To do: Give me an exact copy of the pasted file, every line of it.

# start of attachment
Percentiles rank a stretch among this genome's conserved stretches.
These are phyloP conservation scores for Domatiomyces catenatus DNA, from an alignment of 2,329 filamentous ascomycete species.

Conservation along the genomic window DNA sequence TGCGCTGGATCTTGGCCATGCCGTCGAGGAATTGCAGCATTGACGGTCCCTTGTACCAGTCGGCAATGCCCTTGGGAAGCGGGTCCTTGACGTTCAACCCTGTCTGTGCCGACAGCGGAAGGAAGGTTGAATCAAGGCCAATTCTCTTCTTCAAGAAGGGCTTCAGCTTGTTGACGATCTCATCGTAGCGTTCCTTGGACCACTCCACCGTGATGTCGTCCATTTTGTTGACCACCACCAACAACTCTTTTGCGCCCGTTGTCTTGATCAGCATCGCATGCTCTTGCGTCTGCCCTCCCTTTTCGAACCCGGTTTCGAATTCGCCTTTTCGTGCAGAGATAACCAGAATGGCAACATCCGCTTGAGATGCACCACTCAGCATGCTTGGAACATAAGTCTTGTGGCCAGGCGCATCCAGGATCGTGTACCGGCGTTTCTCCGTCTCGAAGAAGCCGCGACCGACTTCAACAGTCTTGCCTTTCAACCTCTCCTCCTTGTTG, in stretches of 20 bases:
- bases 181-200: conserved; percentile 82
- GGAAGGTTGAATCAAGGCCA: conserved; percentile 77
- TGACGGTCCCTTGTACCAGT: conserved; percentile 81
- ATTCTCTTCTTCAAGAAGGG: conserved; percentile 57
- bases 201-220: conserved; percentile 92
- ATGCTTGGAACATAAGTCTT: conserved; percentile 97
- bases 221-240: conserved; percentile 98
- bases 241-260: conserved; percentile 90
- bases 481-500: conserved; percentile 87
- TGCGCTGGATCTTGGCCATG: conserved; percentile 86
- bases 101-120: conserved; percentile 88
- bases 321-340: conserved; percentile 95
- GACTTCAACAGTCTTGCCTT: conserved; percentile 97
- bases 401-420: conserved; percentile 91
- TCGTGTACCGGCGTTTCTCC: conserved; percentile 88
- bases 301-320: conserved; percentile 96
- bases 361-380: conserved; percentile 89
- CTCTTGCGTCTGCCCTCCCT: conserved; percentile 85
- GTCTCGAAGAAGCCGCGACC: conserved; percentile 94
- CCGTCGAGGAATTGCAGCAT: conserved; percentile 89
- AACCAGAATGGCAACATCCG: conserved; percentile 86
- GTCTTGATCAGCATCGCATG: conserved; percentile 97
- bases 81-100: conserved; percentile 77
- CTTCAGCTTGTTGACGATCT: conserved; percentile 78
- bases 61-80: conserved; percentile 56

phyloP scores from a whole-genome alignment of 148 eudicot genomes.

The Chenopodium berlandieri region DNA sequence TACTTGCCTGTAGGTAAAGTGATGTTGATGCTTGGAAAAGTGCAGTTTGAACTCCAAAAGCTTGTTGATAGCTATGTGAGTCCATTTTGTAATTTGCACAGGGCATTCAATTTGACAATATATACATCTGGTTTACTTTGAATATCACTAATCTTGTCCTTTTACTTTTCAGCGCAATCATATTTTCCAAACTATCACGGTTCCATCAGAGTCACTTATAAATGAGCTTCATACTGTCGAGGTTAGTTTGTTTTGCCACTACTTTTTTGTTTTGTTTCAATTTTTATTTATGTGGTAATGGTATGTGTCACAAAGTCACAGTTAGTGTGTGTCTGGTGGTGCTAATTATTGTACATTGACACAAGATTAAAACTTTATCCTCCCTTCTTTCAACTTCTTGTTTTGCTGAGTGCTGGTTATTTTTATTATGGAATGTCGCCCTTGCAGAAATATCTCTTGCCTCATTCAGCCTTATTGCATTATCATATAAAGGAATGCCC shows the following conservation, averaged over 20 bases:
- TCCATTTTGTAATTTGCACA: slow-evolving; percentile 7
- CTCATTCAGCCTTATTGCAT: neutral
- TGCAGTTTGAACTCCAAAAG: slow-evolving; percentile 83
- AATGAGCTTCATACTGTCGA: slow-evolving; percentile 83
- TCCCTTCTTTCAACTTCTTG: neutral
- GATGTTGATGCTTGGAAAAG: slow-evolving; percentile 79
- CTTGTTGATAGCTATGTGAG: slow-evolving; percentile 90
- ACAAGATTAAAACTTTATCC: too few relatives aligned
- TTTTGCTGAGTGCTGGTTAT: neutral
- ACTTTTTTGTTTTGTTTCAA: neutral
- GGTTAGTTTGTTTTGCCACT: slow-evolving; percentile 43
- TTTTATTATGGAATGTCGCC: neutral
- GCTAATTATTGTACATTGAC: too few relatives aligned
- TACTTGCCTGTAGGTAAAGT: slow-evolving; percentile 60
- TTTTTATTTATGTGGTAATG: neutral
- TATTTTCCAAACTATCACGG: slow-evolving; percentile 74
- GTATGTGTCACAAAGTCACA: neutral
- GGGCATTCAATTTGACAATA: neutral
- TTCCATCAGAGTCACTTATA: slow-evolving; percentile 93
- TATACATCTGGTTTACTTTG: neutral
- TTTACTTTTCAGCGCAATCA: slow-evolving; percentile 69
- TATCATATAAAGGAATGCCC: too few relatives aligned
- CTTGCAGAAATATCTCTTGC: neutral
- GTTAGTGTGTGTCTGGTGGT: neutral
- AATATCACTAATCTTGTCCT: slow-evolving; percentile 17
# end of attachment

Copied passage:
Percentiles rank a stretch among this genome's conserved stretches.
These are phyloP conservation scores for Domatiomyces catenatus DNA, from an alignment of 2,329 filamentous ascomycete species.

Conservation along the genomic window DNA sequence TGCGCTGGATCTTGGCCATGCCGTCGAGGAATTGCAGCATTGACGGTCCCTTGTACCAGTCGGCAATGCCCTTGGGAAGCGGGTCCTTGACGTTCAACCCTGTCTGTGCCGACAGCGGAAGGAAGGTTGAATCAAGGCCAATTCTCTTCTTCAAGAAGGGCTTCAGCTTGTTGACGATCTCATCGTAGCGTTCCTTGGACCACTCCACCGTGATGTCGTCCATTTTGTTGACCACCACCAACAACTCTTTTGCGCCCGTTGTCTTGATCAGCATCGCATGCTCTTGCGTCTGCCCTCCCTTTTCGAACCCGGTTTCGAATTCGCCTTTTCGTGCAGAGATAACCAGAATGGCAACATCCGCTTGAGATGCACCACTCAGCATGCTTGGAACATAAGTCTTGTGGCCAGGCGCATCCAGGATCGTGTACCGGCGTTTCTCCGTCTCGAAGAAGCCGCGACCGACTTCAACAGTCTTGCCTTTCAACCTCTCCTCCTTGTTG, in stretches of 20 bases:
- bases 181-200: conserved; percentile 82
- GGAAGGTTGAATCAAGGCCA: conserved; percentile 77
- TGACGGTCCCTTGTACCAGT: conserved; percentile 81
- ATTCTCTTCTTCAAGAAGGG: conserved; percentile 57
- bases 201-220: conserved; percentile 92
- ATGCTTGGAACATAAGTCTT: conserved; percentile 97
- bases 221-240: conserved; percentile 98
- bases 241-260: conserved; percentile 90
- bases 481-500: conserved; percentile 87
- TGCGCTGGATCTTGGCCATG: conserved; percentile 86
- bases 101-120: conserved; percentile 88
- bases 321-340: conserved; percentile 95
- GACTTCAACAGTCTTGCCTT: conserved; percentile 97
- bases 401-420: conserved; percentile 91
- TCGTGTACCGGCGTTTCTCC: conserved; percentile 88
- bases 301-320: conserved; percentile 96
- bases 361-380: conserved; percentile 89
- CTCTTGCGTCTGCCCTCCCT: conserved; percentile 85
- GTCTCGAAGAAGCCGCGACC: conserved; percentile 94
- CCGTCGAGGAATTGCAGCAT: conserved; percentile 89
- AACCAGAATGGCAACATCCG: conserved; percentile 86
- GTCTTGATCAGCATCGCATG: conserved; percentile 97
- bases 81-100: conserved; percentile 77
- CTTCAGCTTGTTGACGATCT: conserved; percentile 78
- bases 61-80: conserved; percentile 56

phyloP scores from a whole-genome alignment of 148 eudicot genomes.

The Chenopodium berlandieri region DNA sequence TACTTGCCTGTAGGTAAAGTGATGTTGATGCTTGGAAAAGTGCAGTTTGAACTCCAAAAGCTTGTTGATAGCTATGTGAGTCCATTTTGTAATTTGCACAGGGCATTCAATTTGACAATATATACATCTGGTTTACTTTGAATATCACTAATCTTGTCCTTTTACTTTTCAGCGCAATCATATTTTCCAAACTATCACGGTTCCATCAGAGTCACTTATAAATGAGCTTCATACTGTCGAGGTTAGTTTGTTTTGCCACTACTTTTTTGTTTTGTTTCAATTTTTATTTATGTGGTAATGGTATGTGTCACAAAGTCACAGTTAGTGTGTGTCTGGTGGTGCTAATTATTGTACATTGACACAAGATTAAAACTTTATCCTCCCTTCTTTCAACTTCTTGTTTTGCTGAGTGCTGGTTATTTTTATTATGGAATGTCGCCCTTGCAGAAATATCTCTTGCCTCATTCAGCCTTATTGCATTATCATATAAAGGAATGCCC shows the following conservation, averaged over 20 bases:
- TCCATTTTGTAATTTGCACA: slow-evolving; percentile 7
- CTCATTCAGCCTTATTGCAT: neutral
- TGCAGTTTGAACTCCAAAAG: slow-evolving; percentile 83
- AATGAGCTTCATACTGTCGA: slow-evolving; percentile 83
- TCCCTTCTTTCAACTTCTTG: neutral
- GATGTTGATGCTTGGAAAAG: slow-evolving; percentile 79
- CTTGTTGATAGCTATGTGAG: slow-evolving; percentile 90
- ACAAGATTAAAACTTTATCC: too few relatives aligned
- TTTTGCTGAGTGCTGGTTAT: neutral
- ACTTTTTTGTTTTGTTTCAA: neutral
- GGTTAGTTTGTTTTGCCACT: slow-evolving; percentile 43
- TTTTATTATGGAATGTCGCC: neutral
- GCTAATTATTGTACATTGAC: too few relatives aligned
- TACTTGCCTGTAGGTAAAGT: slow-evolving; percentile 60
- TTTTTATTTATGTGGTAATG: neutral
- TATTTTCCAAACTATCACGG: slow-evolving; percentile 74
- GTATGTGTCACAAAGTCACA: neutral
- GGGCATTCAATTTGACAATA: neutral
- TTCCATCAGAGTCACTTATA: slow-evolving; percentile 93
- TATACATCTGGTTTACTTTG: neutral
- TTTACTTTTCAGCGCAATCA: slow-evolving; percentile 69
- TATCATATAAAGGAATGCCC: too few relatives aligned
- CTTGCAGAAATATCTCTTGC: neutral
- GTTAGTGTGTGTCTGGTGGT: neutral
- AATATCACTAATCTTGTCCT: slow-evolving; percentile 17